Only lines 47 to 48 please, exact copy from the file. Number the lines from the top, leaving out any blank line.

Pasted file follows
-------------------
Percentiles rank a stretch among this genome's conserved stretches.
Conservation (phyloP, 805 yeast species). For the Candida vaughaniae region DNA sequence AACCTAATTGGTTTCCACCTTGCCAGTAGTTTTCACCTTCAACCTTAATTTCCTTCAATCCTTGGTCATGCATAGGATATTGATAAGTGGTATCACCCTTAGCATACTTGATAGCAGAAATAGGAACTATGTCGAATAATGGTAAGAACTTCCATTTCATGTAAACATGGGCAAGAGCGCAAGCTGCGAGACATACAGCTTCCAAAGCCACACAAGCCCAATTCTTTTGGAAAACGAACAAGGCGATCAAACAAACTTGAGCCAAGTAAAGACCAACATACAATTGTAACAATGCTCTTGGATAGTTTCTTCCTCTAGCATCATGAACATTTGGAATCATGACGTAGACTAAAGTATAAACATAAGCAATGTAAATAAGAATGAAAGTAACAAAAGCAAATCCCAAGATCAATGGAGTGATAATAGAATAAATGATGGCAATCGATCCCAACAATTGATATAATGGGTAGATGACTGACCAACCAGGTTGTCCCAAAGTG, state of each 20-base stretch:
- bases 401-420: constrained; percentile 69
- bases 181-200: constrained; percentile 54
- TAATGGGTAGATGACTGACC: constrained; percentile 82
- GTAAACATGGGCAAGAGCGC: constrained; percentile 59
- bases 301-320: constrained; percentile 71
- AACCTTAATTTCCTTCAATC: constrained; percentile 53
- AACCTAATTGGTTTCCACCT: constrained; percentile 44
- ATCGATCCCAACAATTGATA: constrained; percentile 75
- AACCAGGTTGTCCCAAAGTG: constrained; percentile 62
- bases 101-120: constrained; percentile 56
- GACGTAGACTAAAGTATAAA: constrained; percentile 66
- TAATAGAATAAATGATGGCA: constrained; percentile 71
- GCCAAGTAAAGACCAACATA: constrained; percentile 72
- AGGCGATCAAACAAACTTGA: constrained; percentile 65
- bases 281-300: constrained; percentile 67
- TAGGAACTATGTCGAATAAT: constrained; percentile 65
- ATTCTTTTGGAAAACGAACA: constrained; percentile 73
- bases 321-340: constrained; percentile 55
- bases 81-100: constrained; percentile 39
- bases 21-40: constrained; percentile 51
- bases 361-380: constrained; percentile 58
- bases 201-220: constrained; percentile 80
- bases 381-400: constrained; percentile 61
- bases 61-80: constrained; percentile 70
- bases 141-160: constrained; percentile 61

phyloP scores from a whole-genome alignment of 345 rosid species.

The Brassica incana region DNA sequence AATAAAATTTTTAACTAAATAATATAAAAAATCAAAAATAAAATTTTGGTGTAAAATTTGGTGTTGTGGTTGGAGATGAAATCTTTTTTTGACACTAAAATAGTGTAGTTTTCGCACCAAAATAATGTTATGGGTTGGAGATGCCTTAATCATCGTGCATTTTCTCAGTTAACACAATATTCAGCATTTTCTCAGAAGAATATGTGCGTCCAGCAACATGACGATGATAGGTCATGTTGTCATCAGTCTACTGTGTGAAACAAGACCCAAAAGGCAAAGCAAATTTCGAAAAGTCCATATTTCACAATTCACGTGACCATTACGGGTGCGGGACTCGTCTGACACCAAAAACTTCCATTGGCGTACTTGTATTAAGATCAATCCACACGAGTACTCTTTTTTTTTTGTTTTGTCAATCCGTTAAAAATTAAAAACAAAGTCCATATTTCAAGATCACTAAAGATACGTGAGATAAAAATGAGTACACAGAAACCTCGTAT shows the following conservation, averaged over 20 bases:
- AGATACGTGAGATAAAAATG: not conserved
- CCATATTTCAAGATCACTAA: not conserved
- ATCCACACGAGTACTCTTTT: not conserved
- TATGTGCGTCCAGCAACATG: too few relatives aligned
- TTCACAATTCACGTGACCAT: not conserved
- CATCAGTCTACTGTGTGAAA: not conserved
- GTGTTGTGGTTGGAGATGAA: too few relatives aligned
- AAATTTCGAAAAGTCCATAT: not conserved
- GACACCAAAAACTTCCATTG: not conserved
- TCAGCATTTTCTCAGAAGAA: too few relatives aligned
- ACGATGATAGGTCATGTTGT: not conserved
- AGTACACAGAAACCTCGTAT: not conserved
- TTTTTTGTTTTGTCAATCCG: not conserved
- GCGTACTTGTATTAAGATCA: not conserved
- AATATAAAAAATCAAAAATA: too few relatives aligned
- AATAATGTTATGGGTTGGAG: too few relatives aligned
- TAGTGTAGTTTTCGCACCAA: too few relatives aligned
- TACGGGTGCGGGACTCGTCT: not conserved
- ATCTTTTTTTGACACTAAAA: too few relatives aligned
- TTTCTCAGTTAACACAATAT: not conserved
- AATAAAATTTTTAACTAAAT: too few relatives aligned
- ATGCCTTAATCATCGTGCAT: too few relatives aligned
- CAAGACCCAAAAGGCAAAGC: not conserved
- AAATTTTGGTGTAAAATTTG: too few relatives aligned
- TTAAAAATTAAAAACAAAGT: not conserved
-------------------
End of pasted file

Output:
- TACGGGTGCGGGACTCGTCT: not conserved
- ATCTTTTTTTGACACTAAAA: too few relatives aligned